/ Modified apr 17, 2024 2:59 p.m.

Arizona House again refuses to repeal 1864 abortion law but Senate agrees

House Speaker Ben Toma kept the bill from being brought up.

AZ State Capitol bldg HERO The Arizona State Capitol building.
Wars / CC 3.0

The Arizona House and Senate are at odds over whether or not to vote on the repeal of Arizona's Civil War-era near-total ban on abortions.

At the end of Wednesday’s floor session in the Arizona House of Representatives, Rep. Stephanie Stahl-Hamilton (D-Tucson) made a motion to have her bill repealing the state’s Civil War-era ban brought up for a vote.

The parliamentary move to have the bill considered needed 31 votes to pass. According to the rules, one of those votes in the affirmative had to be the Speaker of the House.

House Speaker Ben Toma (R-Peoria) voted no and said there is no reason to rush the process.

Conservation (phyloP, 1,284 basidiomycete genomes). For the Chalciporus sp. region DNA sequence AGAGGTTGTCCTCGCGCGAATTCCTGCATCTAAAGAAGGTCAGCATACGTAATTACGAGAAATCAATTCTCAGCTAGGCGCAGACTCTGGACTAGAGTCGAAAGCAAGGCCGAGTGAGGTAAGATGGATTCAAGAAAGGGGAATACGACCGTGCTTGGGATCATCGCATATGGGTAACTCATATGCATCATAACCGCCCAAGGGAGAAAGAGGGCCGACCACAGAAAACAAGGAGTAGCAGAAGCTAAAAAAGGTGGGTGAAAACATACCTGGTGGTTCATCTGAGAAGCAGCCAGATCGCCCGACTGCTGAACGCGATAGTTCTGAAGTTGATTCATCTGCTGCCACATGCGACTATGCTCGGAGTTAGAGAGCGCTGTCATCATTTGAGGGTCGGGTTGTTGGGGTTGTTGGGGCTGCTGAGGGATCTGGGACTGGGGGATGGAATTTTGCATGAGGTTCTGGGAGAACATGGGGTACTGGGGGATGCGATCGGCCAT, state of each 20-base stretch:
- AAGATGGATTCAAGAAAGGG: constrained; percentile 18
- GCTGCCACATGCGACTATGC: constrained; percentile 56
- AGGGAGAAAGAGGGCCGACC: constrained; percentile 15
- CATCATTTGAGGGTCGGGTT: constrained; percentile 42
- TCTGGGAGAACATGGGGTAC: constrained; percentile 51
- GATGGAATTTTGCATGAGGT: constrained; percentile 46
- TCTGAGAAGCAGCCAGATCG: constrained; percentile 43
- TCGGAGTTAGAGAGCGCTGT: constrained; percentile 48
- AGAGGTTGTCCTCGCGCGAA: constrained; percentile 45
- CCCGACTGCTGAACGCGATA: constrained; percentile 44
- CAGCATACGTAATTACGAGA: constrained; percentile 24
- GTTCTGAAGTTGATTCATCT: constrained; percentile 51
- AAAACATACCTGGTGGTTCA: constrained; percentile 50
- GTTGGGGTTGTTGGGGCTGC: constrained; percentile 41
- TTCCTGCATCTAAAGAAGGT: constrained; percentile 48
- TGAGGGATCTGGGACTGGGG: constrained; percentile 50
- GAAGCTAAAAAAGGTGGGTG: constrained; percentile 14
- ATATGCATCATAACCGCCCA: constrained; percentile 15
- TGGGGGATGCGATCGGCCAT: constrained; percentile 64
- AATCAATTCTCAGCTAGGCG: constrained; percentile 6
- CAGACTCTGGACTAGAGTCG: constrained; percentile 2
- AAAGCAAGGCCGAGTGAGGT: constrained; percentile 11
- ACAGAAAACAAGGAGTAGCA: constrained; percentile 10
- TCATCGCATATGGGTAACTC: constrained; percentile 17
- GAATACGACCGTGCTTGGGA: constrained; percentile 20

“It is still being litigated in court. The courts have not even had the opportunity to determine if the pre-Roe law is constitutional,” Toma said.

As voting continued, Rep. Oscar De Los Santos (D-Phoenix), the assistant House Minority Leader, disagreed that the House was moving too quickly.

“Members we have had since 1864 to repeal this abhorrent law and for the past six years Democrats have introduced this bill,” he said.

The procedural move to bring the bill up for a vote failed on a 30-30 tie.

Representative Alma Hernandez (D-Tucson) tried a similar procedural move only to see the same results.

The defeat of the moves was cheered by a packed House gallery filled with anti-abortion activists. It was also immediately condemned in news releases from Governor Katie Hobbs and Attorney General Kris Mayes.

A short time later, a similar move was brought to the floor in the state Senate and passed on a 16-14 vote.

The Senate did not take the bill up but it can now begin the process of moving to the floor for a vote.

The House came back into session briefly after the Senate action and voted to adjourn until Wednesday, April 24.

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